David McConkey - Columnist, Consultant, Citizen
Columnist. Consultant. Citizen.

Most Famous Brandonite Born 125 Years Ago

Brandon Sun, February 10, 2014 - David McConkey

The most famous Brandonite ever was born 125 years ago this month. His life was a fabulous saga of rags to riches. But he is now almost forgotten here, and there are almost no traces of his life in Brandon.
  
Who was he? And what was his connection to Brandon?

The story begins in the 1880s, when thousands of Jews from Russia escaped persecution and immigrated to Canada. Among those immigrants were Ekiel and Minnie Bronfman, who arrived in Canada in the spring of 1889. They had three children. (Five more were born later in Canada.) Their baby – the future famous Brandonite – was Sam, born on February 27, 1889.
 
The Bronfmans first moved to Wapella, Saskatchewan. They had been relatively well off tobacco farmers in Russia. But tobacco, as well as frozen-out wheat, failed in their new home. In search of better opportunities, the family moved to Brandon.

Ekiel Bronfman found work at John Christie’s sawmill and he made extra money selling wood scraps from the mill for use as firewood. The Bronfmans lived first in a tenement at Sixth and Pacific. Later they bought a small shack, which they moved to a lot in the Johnstone Estate, a new development south of Victoria Avenue.
 
In 1900, the family purchased a more substantial house at 550 11th St. They were beginning to prosper, but young Sam wore hand-me-downs and was teased at school for his torn clothes.

Ekiel and his sons began trading horses and later got into the hotel business. The Bronfmans noticed that the bar was the place where people went and the best profits were made.

The Bronfmans moved from Brandon to Winnipeg in 1906, and later to Montreal. They bought more hotels and sold more alcohol. (Interestingly, “Bronfman” in Yiddish means “whiskey man.”)

During Prohibition, their revenues were greatly boosted by smuggling liquor into the United States. The Bronfmans bribed judges and dealt with ruthless gangsters like Al Capone. A Bronfman brother-in-law was shot and killed during one rum-running escapade in Saskatchewan.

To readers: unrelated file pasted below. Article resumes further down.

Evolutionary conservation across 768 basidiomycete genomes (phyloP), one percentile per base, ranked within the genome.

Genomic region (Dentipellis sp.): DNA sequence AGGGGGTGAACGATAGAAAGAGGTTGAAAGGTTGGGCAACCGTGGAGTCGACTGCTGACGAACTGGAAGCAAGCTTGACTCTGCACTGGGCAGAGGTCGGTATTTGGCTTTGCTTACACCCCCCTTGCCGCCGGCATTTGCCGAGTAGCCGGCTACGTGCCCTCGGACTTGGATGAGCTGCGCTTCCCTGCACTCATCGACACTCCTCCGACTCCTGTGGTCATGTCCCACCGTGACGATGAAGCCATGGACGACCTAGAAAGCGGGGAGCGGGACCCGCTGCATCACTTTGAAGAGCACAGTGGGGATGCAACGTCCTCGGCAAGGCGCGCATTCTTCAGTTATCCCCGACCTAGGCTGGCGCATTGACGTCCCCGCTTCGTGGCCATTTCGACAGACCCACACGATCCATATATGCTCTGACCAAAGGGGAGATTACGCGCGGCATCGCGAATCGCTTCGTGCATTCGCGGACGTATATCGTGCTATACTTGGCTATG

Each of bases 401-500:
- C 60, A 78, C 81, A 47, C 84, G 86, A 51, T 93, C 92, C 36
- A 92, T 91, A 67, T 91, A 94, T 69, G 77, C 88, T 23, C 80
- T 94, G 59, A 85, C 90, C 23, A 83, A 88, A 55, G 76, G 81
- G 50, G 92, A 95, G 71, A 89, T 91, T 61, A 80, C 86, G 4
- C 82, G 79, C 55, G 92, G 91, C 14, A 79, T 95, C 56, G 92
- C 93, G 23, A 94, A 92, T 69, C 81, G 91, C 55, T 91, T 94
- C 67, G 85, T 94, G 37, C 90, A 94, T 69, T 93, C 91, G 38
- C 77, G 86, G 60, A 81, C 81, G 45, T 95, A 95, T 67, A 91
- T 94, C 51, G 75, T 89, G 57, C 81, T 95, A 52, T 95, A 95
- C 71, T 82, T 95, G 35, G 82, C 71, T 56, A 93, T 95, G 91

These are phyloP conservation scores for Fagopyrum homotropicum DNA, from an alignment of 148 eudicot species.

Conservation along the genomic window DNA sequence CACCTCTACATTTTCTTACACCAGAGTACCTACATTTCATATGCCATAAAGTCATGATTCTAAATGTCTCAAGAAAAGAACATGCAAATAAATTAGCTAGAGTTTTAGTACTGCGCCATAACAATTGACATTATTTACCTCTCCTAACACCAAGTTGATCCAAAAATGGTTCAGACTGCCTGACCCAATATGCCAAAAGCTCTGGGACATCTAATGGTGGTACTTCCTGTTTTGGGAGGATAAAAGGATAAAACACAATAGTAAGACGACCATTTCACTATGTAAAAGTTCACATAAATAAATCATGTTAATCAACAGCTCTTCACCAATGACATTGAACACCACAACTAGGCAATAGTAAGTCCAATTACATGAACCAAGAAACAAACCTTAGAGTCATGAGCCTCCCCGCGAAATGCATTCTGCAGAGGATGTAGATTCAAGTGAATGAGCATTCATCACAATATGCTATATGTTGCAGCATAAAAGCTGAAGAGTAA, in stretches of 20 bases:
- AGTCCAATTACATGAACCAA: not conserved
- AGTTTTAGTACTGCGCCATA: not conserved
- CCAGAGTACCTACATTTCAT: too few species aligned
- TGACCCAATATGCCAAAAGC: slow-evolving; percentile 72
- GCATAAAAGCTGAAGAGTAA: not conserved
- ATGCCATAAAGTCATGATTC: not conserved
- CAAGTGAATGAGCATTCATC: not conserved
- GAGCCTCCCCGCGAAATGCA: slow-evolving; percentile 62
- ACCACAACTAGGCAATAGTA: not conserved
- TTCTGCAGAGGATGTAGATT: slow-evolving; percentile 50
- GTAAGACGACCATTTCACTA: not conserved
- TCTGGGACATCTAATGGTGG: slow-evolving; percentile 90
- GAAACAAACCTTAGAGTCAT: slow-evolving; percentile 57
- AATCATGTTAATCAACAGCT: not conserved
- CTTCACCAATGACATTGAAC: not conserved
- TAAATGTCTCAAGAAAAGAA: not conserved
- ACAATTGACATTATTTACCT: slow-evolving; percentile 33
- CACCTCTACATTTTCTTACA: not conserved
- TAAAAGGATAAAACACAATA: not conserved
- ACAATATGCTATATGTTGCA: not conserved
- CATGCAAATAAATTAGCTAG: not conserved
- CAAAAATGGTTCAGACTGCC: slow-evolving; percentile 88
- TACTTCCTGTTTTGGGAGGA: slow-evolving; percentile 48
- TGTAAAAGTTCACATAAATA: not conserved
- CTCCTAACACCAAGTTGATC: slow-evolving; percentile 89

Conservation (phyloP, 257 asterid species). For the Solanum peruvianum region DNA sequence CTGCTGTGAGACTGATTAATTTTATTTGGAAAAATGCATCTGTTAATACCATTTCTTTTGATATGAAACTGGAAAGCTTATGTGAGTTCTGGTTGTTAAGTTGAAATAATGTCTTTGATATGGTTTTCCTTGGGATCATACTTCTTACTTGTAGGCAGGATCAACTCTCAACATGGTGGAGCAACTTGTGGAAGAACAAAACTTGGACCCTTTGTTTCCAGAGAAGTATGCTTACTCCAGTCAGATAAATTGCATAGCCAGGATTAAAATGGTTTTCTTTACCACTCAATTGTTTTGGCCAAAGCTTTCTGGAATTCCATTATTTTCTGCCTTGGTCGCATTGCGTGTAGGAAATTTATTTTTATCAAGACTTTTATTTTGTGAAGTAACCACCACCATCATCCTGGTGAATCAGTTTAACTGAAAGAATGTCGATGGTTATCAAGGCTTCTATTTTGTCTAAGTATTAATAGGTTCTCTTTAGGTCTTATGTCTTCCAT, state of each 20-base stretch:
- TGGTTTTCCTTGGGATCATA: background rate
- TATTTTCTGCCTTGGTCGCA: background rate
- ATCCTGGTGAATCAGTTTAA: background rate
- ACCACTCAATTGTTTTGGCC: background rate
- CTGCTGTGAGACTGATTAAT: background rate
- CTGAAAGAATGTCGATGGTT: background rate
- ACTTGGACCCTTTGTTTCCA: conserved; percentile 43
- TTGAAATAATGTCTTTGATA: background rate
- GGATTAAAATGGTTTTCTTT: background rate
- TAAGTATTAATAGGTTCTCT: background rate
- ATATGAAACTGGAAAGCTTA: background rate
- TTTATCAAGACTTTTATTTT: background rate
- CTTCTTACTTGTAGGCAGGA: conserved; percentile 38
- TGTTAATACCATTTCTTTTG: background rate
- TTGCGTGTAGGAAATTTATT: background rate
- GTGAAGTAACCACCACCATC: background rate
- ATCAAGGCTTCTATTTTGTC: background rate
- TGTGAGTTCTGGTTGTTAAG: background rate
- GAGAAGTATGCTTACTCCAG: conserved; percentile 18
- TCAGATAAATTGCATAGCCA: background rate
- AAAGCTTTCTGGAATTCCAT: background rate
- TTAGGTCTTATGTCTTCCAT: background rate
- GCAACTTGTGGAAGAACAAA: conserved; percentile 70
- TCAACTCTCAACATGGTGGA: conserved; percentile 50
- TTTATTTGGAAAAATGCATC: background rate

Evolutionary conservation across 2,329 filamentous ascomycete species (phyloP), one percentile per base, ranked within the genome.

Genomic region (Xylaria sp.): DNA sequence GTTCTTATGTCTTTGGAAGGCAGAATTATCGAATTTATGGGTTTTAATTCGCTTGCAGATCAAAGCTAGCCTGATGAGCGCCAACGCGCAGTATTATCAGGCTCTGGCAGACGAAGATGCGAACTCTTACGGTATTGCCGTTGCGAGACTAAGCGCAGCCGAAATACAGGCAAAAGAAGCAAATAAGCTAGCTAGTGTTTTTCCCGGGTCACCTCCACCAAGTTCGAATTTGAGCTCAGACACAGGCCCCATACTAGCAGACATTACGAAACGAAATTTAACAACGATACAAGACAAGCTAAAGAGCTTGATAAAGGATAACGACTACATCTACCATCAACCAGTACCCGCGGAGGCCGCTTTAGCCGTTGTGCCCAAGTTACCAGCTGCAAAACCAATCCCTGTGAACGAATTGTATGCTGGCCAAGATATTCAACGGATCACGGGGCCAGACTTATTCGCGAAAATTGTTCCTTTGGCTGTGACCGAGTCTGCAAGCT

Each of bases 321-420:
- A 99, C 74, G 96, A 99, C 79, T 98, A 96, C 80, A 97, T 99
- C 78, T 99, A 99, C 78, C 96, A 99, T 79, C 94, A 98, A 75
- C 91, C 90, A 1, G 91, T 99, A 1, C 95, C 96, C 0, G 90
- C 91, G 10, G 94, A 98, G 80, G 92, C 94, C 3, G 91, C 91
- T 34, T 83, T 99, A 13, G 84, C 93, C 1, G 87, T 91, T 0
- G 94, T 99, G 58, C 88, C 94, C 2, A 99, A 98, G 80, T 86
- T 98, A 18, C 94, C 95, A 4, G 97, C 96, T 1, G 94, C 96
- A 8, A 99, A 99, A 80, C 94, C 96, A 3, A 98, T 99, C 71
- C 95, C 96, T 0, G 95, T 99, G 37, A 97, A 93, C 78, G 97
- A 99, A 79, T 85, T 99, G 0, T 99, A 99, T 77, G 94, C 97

After Prohibition ended, the Bronfmans continued to expand their business, which was now legitimate. The family purchased the Seagram company, which brought established liquor brands and even more respectability.
  
(The transformation of the Bronfmans from bootlegging criminals to respected citizens is something to think about. We have “Prohibition” now – the War on Drugs – which is as much a failure today as Prohibition was in the 1920s.)
 
The Bronfmans have continued to make waves and the news. Their well-known whiskies included Seagram’s VO, Seven Crown, Chivas Regal, and Crown Royal. The Bronfmans financed Heritage Minutes on TV and brought history alive for Canadians.

In the 1990s, the Bronfmans allegedly spirited $2 billion tax-free out of Canada. This feat was aided by a generous contribution to the Mulroney Conservatives.

The extended Bronfman family today has several billionaires and dozens of millionaires. They took a hit recently when Sam’s grandson, Edgar Bronfman Jr., lost billions selling Seagram and buying into the risky world of entertainment. 

Sam was the shrewdest of the four Bronfman brothers. He manoeuvred his brothers out of the business, and ensured that only his descendants would be involved.

“I don’t want my sons going to school with holes in their pants,” Bronfman said, remembering his own poor childhood in Brandon.

Bronfman became a leading philanthropist and headed the Canadian Jewish Congress for many years.

Bronfman was even the inspiration for Mordecai Richler’s novel Solomon Gursky Was Here.

But what of Bronfman and Brandon? Today, the memory of him has faded. Everything from the early Bronfman years here is gone, like the house on 11th St.
 
There is only one reminder here of the Bronfman link to Brandon.

In 1969, Brandon University conferred on Bronfman an honorary degree. Bronfman returned for one last visit to the city where he grew up.

At that time, Bronfman donated to Brandon University the sculpture “Explorer,” which Seagram had commissioned for Montreal’s Expo 67. The sculpture was displayed for years in front of the Western Manitoba Centennial Auditorium. It can be seen today in the university’s Kavanagh Courtyard.
 
Sam Bronfman died at age 82 on July 10, 1971. Booze bootlegger to billionaire businessman – quite the journey for the boy from Brandon!

* * * *
See also:  

Tales of Two Brandon Pioneers

Take a Brandon Ghost Walking Tour

Get to Know The Brandon Cemetery

The War on Drugs

Manitoba History – A Citizen Appreciation

 



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David McConkey,
Brandon, Manitoba
204-726-9440
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